South African airlines have come under extreme pressure after years of low margins and huge financial losses caused by restrictions imposed during the COVID-19 pandemic. On Wednesday 14 September, the South Gauteng High Court handed down a final decision to liquidate regional airline SA Express.


SA Express has been a key player in South Africa’s aviation landscape, acting as a feeder airline for the national carrier and providing reliable air transport between major hubs and regional airports in South Africa and neighboring states.

The final liquidation of the state-owned carrier this week was the latest blow to South African aviation, which has seen major changes since the start of the pandemic.

SA Express has been out of business since it was previously liquidated in April 2020 following failed attempts to save the business. Over the past two years, several unsuccessful attempts have been made to sell the carrier.

In July this year, the Aviation Board revoked SA Express’s licences, leaving it with no tangible assets. At the same time, the airline’s liabilities approached 1 billion rubles.

READ ALSO: Behind the scenes: SA Express’ return from the brink


The company’s liquidators said in August that there was no way to save the company.

Dynamic People’s Union of South Africa (Dypusa) general secretary Mashudu Rafeta said SA Express workers regretted the final liquidation order.

Its employees, who were suffering without the benefits they were due, hoped to return to the airline.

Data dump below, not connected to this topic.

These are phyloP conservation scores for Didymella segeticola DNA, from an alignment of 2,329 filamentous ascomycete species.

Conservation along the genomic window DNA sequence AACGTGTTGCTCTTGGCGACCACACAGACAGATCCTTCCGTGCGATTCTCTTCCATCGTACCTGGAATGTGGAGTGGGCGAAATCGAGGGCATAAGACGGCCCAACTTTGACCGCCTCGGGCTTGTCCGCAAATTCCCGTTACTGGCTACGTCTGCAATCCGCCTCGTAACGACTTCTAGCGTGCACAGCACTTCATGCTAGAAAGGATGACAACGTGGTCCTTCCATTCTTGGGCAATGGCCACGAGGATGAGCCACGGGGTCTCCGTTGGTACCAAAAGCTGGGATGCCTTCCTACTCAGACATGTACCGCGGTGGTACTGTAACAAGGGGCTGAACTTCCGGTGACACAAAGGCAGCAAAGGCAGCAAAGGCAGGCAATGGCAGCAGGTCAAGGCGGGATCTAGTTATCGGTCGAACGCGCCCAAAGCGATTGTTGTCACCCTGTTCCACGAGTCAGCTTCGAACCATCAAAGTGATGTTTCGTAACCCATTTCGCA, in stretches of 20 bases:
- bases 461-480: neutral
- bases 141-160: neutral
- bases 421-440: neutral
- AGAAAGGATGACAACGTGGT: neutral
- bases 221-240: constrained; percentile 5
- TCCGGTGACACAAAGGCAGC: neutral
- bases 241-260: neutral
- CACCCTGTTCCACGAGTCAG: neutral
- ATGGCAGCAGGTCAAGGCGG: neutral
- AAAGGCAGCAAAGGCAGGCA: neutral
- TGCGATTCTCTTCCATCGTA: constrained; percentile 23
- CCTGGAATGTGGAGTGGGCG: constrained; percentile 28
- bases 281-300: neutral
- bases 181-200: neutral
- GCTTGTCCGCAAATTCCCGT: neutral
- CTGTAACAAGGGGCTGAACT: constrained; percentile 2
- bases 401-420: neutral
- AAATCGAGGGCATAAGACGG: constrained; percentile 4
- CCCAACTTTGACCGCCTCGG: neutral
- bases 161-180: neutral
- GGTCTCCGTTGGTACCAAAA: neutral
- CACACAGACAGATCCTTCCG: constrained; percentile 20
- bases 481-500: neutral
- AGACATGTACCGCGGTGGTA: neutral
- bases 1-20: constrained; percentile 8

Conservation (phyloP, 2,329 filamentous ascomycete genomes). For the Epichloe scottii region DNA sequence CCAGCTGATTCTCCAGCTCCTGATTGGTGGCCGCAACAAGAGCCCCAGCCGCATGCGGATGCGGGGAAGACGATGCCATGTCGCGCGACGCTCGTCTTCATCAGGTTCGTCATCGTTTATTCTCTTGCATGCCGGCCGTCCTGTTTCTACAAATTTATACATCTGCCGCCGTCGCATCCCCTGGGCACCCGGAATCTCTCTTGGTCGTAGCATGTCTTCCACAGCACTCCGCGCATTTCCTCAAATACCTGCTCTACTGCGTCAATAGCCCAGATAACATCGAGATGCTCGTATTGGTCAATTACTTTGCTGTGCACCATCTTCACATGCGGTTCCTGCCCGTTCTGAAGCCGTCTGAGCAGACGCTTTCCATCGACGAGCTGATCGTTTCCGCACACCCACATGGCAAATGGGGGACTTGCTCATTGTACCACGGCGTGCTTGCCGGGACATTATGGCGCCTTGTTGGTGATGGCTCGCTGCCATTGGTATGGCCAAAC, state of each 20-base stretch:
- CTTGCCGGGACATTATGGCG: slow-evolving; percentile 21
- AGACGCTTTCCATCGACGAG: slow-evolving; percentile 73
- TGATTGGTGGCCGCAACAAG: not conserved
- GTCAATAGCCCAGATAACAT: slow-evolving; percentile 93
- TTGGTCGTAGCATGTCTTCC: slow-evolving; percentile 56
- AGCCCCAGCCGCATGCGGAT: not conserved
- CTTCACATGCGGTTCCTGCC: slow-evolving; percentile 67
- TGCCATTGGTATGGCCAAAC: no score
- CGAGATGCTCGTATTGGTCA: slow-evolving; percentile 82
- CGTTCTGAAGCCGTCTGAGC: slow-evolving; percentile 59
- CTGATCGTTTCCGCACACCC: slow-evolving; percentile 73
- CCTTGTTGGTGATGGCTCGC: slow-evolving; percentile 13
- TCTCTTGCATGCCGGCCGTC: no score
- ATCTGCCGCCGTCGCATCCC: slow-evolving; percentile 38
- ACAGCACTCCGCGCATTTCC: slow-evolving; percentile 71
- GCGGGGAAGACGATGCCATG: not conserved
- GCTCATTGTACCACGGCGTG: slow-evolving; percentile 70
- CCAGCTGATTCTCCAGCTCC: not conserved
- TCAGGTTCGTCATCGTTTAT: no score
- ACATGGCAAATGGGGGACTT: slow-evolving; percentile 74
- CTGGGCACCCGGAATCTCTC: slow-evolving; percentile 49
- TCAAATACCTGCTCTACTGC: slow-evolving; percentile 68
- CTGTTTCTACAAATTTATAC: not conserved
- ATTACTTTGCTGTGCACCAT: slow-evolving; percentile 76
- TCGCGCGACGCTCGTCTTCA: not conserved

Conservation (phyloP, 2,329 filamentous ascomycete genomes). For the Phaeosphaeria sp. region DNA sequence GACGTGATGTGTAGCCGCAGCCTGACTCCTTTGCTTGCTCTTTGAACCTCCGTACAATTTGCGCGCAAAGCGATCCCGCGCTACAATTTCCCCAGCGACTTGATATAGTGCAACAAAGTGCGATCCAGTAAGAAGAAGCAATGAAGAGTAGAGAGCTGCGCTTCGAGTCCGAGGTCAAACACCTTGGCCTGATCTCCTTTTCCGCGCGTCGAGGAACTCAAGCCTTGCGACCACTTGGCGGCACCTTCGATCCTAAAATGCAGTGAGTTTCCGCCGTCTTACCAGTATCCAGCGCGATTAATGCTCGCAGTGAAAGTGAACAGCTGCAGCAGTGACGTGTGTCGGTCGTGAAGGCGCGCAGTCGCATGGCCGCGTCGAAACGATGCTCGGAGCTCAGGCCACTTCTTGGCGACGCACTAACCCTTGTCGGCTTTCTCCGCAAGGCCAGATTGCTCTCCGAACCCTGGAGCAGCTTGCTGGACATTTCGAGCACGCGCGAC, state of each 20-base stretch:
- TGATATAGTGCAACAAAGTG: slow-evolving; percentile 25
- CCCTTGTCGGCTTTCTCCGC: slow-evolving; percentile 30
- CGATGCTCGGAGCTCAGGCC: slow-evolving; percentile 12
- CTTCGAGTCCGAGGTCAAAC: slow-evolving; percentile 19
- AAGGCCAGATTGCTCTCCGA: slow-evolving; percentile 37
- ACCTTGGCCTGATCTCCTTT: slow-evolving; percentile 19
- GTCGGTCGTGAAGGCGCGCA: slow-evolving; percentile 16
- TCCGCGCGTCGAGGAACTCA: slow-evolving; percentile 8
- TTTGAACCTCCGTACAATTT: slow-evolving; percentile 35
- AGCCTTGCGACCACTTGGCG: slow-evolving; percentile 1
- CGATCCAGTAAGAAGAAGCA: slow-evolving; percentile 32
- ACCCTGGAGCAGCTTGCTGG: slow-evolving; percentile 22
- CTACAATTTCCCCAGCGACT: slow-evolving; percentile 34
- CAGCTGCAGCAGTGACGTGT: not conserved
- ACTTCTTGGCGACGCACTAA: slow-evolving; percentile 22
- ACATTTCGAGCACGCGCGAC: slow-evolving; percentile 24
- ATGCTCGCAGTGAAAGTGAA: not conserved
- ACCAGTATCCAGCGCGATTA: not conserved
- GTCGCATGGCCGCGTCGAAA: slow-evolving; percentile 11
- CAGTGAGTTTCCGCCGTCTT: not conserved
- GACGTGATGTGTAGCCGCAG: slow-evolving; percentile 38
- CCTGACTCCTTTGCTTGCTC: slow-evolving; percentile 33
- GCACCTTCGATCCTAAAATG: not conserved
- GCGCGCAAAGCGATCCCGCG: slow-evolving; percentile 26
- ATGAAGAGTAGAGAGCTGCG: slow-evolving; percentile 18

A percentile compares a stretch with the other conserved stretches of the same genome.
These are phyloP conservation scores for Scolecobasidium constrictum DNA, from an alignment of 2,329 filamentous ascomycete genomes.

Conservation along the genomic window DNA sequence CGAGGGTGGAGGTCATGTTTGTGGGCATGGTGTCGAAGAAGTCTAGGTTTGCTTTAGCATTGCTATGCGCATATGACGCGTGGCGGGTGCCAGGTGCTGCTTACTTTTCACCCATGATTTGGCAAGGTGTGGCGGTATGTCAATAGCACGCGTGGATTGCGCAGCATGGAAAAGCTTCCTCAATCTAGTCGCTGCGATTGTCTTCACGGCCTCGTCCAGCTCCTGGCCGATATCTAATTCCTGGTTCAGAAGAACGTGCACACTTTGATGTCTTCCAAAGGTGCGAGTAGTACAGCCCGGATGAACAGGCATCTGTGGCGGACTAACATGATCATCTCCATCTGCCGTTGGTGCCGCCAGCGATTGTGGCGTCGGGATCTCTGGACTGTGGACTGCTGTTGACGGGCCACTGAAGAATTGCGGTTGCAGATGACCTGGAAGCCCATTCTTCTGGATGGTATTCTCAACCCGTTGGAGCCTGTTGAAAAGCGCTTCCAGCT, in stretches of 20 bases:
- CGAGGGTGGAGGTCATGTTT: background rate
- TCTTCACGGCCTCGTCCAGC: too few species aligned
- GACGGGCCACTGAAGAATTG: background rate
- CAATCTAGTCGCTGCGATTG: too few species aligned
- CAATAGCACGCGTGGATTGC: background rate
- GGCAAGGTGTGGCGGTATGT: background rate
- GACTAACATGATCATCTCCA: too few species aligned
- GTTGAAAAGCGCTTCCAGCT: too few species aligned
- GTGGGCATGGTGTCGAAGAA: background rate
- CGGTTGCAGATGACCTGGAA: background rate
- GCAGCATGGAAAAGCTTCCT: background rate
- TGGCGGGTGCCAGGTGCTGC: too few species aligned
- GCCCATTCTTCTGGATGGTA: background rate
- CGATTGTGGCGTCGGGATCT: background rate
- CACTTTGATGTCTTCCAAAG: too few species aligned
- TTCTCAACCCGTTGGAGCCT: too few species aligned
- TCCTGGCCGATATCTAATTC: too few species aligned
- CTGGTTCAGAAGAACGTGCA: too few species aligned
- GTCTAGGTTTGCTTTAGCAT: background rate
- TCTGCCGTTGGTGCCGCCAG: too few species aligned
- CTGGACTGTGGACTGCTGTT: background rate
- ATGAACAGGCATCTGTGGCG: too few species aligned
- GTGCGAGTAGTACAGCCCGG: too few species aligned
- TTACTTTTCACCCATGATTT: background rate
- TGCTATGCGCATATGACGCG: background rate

“Today marks the saddest day in the aviation industry. We had hoped that the aviation sector would grow by leaps and bounds, but this is a situation we regret: those who hoped to return to work at SA Express (will not be able to). The final judgment of the court has been issued. It’s a sad day,” Rafeta told BusinessTech.

What about Mango?

In its address to the portfolio committee on public enterprises on Wednesday, the department provided an update on the status of the Mango business rescue.

On July 28, 2021, the airline entered voluntary business rescue. Business rescue practitioners were allocated R819 million to implement a rescue strategy that involved cutting operations and staff. Ultimately, according to BusinessTech, all employees were either given the day off, resigned, or quit.

According to the department, the unnamed preferred bidder has submitted proof of funds necessary to secure its investment in the airline, with September and October 2022 scheduled to complete the transaction, as well as various regulatory and competitive approvals.

The bid must be approved by shareholders, the government, and there is still a long way to go to determine the airline’s future.


The cost of air travel in South Africa has increased by almost 50% over the past year, as pent-up demand and the closure of several domestic routes have increased pressure on the market.

The closure of Comair in June was a shock to the country, resulting in the loss of around 40% of airline seats in the SA market. British Airways and Kulula were two respected brands that the country did not expect to lose so suddenly.

READ ALSO: SA billionaire set to buy regional state airports

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